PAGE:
The removal of your children following an allegation of child abuse is one of the worst things a parent can experience. Once you get past the trauma of seeing your child taken away by the Department of Children and Families (DCF) and realize your family is now part of a dependency investigation, you then have to figure what comes next and what the quickest way is to get your child back. A recent news report from a Southwest Florida CBS affiliate looks at unsuccessful efforts by DCF to remove two children from a man who authorities believe is somehow involved in the murder of his wife. The judge held the dangers to his children alleged by DCF were completely speculative and lacked any grounding in actual events, and therefore did not justify removal. The story also noted the person designated by the father to act as caregiver if he was arrested was rejected for having a past report of sexual abuse. This rejection of the caregiver relates to a law that is triggered if a child remains a dependent of the state following a judicial hearing and limits with whom a dependent child may be placed based on a person’s criminal history, including a parent’s past behavior. An overview of the background checks and the types of offenses that would exclude a person from caring for a dependent child will appear below as it could affect a parent’s selection of temporary caregiver.Who is Subject to Background Check?
DCF is required to run two types of background checks on every person over the age of 12 living in a household where a dependent child could be placed, including parents. The first check with the State Automated Child Welfare Information System is looking for any past involvement in a child welfare case. The second check is at least a statewide criminal background check, but it could also include sending fingerprints to the FBI to run a more comprehensive background check and could be extended to anyone over the age of 18 living in or visiting the home where the dependent child would be placed. These background checks are used to evaluate the potential danger to a child and heavily factor into DCF’s decision.Excluding Offenses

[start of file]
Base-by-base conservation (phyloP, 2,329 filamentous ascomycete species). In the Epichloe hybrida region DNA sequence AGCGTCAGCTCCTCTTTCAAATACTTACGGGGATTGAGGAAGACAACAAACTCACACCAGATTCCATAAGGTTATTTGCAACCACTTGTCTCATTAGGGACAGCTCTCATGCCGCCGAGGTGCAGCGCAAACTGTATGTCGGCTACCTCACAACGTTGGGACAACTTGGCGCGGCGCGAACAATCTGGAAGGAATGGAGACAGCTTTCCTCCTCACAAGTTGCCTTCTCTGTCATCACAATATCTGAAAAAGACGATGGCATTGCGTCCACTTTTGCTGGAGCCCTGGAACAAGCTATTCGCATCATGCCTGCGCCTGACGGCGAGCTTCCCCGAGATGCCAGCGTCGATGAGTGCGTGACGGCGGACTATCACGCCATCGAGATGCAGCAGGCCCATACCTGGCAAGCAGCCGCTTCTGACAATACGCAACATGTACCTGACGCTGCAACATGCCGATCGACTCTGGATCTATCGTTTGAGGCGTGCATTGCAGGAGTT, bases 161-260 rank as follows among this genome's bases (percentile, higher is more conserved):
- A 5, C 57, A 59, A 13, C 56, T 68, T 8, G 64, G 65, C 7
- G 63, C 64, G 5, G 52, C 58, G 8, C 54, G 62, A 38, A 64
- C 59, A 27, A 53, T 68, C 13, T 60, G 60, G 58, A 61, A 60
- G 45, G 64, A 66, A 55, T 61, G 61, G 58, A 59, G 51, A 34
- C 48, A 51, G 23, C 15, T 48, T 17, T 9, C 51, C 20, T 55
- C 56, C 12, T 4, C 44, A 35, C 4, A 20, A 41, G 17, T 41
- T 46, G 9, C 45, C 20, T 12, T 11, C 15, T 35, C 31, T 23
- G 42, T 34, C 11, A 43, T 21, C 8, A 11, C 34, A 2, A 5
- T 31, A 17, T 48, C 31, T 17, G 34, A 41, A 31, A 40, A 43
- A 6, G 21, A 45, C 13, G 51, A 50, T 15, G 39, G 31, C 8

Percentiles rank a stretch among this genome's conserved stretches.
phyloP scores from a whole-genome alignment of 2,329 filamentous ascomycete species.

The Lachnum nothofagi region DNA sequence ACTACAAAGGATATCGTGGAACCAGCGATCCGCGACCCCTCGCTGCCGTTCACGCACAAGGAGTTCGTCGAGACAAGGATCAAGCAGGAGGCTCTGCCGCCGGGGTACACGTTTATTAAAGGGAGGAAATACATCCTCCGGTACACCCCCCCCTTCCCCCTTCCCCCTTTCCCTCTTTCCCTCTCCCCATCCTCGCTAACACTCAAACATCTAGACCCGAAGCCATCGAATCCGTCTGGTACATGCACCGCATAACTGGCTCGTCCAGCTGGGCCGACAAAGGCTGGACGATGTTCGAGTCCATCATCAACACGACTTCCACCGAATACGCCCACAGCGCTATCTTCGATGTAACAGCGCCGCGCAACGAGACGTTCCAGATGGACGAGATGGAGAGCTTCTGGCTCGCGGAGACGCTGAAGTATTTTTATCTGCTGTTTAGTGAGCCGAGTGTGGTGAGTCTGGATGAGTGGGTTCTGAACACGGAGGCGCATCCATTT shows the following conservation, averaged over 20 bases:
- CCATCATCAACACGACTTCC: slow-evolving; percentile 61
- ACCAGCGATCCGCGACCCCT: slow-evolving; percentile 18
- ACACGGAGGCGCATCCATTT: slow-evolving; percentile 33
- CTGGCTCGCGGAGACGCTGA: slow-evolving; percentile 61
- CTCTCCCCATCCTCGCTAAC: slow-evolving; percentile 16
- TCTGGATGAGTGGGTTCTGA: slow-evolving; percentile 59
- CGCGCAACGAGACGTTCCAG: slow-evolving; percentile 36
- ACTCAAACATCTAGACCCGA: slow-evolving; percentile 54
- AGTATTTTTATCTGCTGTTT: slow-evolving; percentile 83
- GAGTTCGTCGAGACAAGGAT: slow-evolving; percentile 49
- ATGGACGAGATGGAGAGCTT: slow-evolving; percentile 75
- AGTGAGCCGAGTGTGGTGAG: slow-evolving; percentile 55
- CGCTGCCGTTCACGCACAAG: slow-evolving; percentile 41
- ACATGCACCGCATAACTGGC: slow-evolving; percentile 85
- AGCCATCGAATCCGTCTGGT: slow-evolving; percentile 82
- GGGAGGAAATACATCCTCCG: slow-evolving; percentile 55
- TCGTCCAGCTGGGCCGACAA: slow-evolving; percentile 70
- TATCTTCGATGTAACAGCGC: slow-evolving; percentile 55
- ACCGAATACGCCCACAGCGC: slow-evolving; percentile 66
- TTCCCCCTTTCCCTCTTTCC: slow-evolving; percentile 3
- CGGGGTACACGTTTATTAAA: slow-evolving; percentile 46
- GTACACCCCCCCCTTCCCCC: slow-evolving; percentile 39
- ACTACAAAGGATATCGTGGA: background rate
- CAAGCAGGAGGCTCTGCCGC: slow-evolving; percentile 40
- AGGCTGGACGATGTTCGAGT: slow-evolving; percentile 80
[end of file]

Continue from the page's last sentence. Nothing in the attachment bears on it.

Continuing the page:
DCF is prohibited from placing a child with anyone other than a parent if that person was convicted of any of the following offenses:
- child abuse, abandonment or neglect;
- domestic violence;
- child pornography; or
- homicide, sexual battery or other violent felonies.
Further, a person is not eligible to serve as caretaker for a dependent child if that person was convicted of any of the following felony offenses within the past five years:
- battery; or
- a drug-related offense.
Anyone being considered for placement is also obligated to inform DCF about any past or currently pending criminal cases against them.Challenging Denial of Placement
Florida law permits a court to review a decision by DCF on child placement following a motion filed by any party, a request by the person denied or the court’s own motion. If the person denied placement wants to challenge that decision, the burden is on that person to show no danger is posed to the child based on rehabilitative efforts made to correct past behaviors. The types of evidence a court would consider when evaluating whether the denial was proper include:
- circumstances of the incident that led to the denial;
- how much time has passed since the incident;
- the type of harm the victim received;
- whether the victim was a child; and
- the person’s history since the incident occurred.
If you are a parent of child taken away by the State, it is important to retain legal representation as soon as possible in order to protect your parental rights and get your child back quickly. Stok Kon + Braverman in Fort Lauderdale and Boynton Beach has extensive experience representing parents involved in dependency cases. Contact us today to schedule a confidential consultation.